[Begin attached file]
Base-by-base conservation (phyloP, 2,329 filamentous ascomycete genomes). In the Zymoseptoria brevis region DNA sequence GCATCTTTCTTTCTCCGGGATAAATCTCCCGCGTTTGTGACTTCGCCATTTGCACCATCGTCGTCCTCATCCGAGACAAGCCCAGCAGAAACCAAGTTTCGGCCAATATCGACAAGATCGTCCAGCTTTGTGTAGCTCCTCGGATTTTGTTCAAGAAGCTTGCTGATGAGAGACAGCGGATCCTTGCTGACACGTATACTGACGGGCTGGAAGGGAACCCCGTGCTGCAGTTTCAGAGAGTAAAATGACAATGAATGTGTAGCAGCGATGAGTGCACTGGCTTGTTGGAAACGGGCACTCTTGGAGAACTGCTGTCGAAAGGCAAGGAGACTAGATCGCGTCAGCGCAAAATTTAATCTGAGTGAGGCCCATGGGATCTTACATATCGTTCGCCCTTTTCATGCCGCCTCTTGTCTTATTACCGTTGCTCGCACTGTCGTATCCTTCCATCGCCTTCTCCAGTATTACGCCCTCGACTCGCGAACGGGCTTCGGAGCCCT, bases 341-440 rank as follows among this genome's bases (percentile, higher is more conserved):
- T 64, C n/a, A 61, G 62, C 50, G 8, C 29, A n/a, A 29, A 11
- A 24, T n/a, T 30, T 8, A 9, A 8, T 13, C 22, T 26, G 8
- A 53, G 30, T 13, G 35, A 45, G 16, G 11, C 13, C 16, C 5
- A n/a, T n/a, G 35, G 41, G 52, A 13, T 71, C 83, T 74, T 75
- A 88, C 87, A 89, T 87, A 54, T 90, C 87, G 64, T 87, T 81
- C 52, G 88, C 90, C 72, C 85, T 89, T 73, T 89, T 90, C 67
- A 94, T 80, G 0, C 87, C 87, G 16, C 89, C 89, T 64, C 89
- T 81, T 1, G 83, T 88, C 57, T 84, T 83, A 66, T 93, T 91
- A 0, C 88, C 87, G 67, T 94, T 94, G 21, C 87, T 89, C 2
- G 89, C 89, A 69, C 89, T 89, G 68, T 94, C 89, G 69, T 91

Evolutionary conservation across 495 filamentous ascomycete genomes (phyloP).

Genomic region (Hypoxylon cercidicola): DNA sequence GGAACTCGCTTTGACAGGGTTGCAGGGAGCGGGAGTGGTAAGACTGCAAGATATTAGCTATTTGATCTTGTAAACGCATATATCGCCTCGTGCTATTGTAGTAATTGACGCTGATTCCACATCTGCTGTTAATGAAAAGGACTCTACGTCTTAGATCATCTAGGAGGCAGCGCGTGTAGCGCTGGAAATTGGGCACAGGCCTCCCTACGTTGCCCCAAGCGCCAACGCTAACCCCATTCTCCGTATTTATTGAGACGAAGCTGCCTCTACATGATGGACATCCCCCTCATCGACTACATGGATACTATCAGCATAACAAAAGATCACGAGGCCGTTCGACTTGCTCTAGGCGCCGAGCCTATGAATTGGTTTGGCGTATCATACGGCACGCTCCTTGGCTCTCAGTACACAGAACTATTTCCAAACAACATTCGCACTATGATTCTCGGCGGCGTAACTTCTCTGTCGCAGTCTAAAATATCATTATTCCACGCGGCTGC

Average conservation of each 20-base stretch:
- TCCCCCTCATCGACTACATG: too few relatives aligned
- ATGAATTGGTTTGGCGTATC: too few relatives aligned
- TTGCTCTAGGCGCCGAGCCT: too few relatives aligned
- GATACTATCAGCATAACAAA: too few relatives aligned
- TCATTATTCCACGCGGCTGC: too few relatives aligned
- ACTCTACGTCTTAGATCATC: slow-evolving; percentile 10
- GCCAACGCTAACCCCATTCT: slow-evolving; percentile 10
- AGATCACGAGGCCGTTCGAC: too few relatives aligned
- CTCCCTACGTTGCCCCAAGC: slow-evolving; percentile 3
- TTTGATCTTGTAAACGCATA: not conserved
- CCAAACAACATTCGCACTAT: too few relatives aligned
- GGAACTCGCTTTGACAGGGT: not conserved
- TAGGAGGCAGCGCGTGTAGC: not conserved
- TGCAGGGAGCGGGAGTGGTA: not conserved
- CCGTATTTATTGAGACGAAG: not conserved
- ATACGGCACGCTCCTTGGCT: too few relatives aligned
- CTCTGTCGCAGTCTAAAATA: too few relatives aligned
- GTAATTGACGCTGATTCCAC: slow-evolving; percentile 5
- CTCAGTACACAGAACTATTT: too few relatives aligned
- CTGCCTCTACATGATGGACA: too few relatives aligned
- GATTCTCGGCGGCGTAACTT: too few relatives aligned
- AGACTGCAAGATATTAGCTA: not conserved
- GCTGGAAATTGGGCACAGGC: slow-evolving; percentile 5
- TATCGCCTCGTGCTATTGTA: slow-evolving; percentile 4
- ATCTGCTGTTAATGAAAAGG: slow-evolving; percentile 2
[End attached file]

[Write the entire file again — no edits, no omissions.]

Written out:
Base-by-base conservation (phyloP, 2,329 filamentous ascomycete genomes). In the Zymoseptoria brevis region DNA sequence GCATCTTTCTTTCTCCGGGATAAATCTCCCGCGTTTGTGACTTCGCCATTTGCACCATCGTCGTCCTCATCCGAGACAAGCCCAGCAGAAACCAAGTTTCGGCCAATATCGACAAGATCGTCCAGCTTTGTGTAGCTCCTCGGATTTTGTTCAAGAAGCTTGCTGATGAGAGACAGCGGATCCTTGCTGACACGTATACTGACGGGCTGGAAGGGAACCCCGTGCTGCAGTTTCAGAGAGTAAAATGACAATGAATGTGTAGCAGCGATGAGTGCACTGGCTTGTTGGAAACGGGCACTCTTGGAGAACTGCTGTCGAAAGGCAAGGAGACTAGATCGCGTCAGCGCAAAATTTAATCTGAGTGAGGCCCATGGGATCTTACATATCGTTCGCCCTTTTCATGCCGCCTCTTGTCTTATTACCGTTGCTCGCACTGTCGTATCCTTCCATCGCCTTCTCCAGTATTACGCCCTCGACTCGCGAACGGGCTTCGGAGCCCT, bases 341-440 rank as follows among this genome's bases (percentile, higher is more conserved):
- T 64, C n/a, A 61, G 62, C 50, G 8, C 29, A n/a, A 29, A 11
- A 24, T n/a, T 30, T 8, A 9, A 8, T 13, C 22, T 26, G 8
- A 53, G 30, T 13, G 35, A 45, G 16, G 11, C 13, C 16, C 5
- A n/a, T n/a, G 35, G 41, G 52, A 13, T 71, C 83, T 74, T 75
- A 88, C 87, A 89, T 87, A 54, T 90, C 87, G 64, T 87, T 81
- C 52, G 88, C 90, C 72, C 85, T 89, T 73, T 89, T 90, C 67
- A 94, T 80, G 0, C 87, C 87, G 16, C 89, C 89, T 64, C 89
- T 81, T 1, G 83, T 88, C 57, T 84, T 83, A 66, T 93, T 91
- A 0, C 88, C 87, G 67, T 94, T 94, G 21, C 87, T 89, C 2
- G 89, C 89, A 69, C 89, T 89, G 68, T 94, C 89, G 69, T 91

Evolutionary conservation across 495 filamentous ascomycete genomes (phyloP).

Genomic region (Hypoxylon cercidicola): DNA sequence GGAACTCGCTTTGACAGGGTTGCAGGGAGCGGGAGTGGTAAGACTGCAAGATATTAGCTATTTGATCTTGTAAACGCATATATCGCCTCGTGCTATTGTAGTAATTGACGCTGATTCCACATCTGCTGTTAATGAAAAGGACTCTACGTCTTAGATCATCTAGGAGGCAGCGCGTGTAGCGCTGGAAATTGGGCACAGGCCTCCCTACGTTGCCCCAAGCGCCAACGCTAACCCCATTCTCCGTATTTATTGAGACGAAGCTGCCTCTACATGATGGACATCCCCCTCATCGACTACATGGATACTATCAGCATAACAAAAGATCACGAGGCCGTTCGACTTGCTCTAGGCGCCGAGCCTATGAATTGGTTTGGCGTATCATACGGCACGCTCCTTGGCTCTCAGTACACAGAACTATTTCCAAACAACATTCGCACTATGATTCTCGGCGGCGTAACTTCTCTGTCGCAGTCTAAAATATCATTATTCCACGCGGCTGC

Average conservation of each 20-base stretch:
- TCCCCCTCATCGACTACATG: too few relatives aligned
- ATGAATTGGTTTGGCGTATC: too few relatives aligned
- TTGCTCTAGGCGCCGAGCCT: too few relatives aligned
- GATACTATCAGCATAACAAA: too few relatives aligned
- TCATTATTCCACGCGGCTGC: too few relatives aligned
- ACTCTACGTCTTAGATCATC: slow-evolving; percentile 10
- GCCAACGCTAACCCCATTCT: slow-evolving; percentile 10
- AGATCACGAGGCCGTTCGAC: too few relatives aligned
- CTCCCTACGTTGCCCCAAGC: slow-evolving; percentile 3
- TTTGATCTTGTAAACGCATA: not conserved
- CCAAACAACATTCGCACTAT: too few relatives aligned
- GGAACTCGCTTTGACAGGGT: not conserved
- TAGGAGGCAGCGCGTGTAGC: not conserved
- TGCAGGGAGCGGGAGTGGTA: not conserved
- CCGTATTTATTGAGACGAAG: not conserved
- ATACGGCACGCTCCTTGGCT: too few relatives aligned
- CTCTGTCGCAGTCTAAAATA: too few relatives aligned
- GTAATTGACGCTGATTCCAC: slow-evolving; percentile 5
- CTCAGTACACAGAACTATTT: too few relatives aligned
- CTGCCTCTACATGATGGACA: too few relatives aligned
- GATTCTCGGCGGCGTAACTT: too few relatives aligned
- AGACTGCAAGATATTAGCTA: not conserved
- GCTGGAAATTGGGCACAGGC: slow-evolving; percentile 5
- TATCGCCTCGTGCTATTGTA: slow-evolving; percentile 4
- ATCTGCTGTTAATGAAAAGG: slow-evolving; percentile 2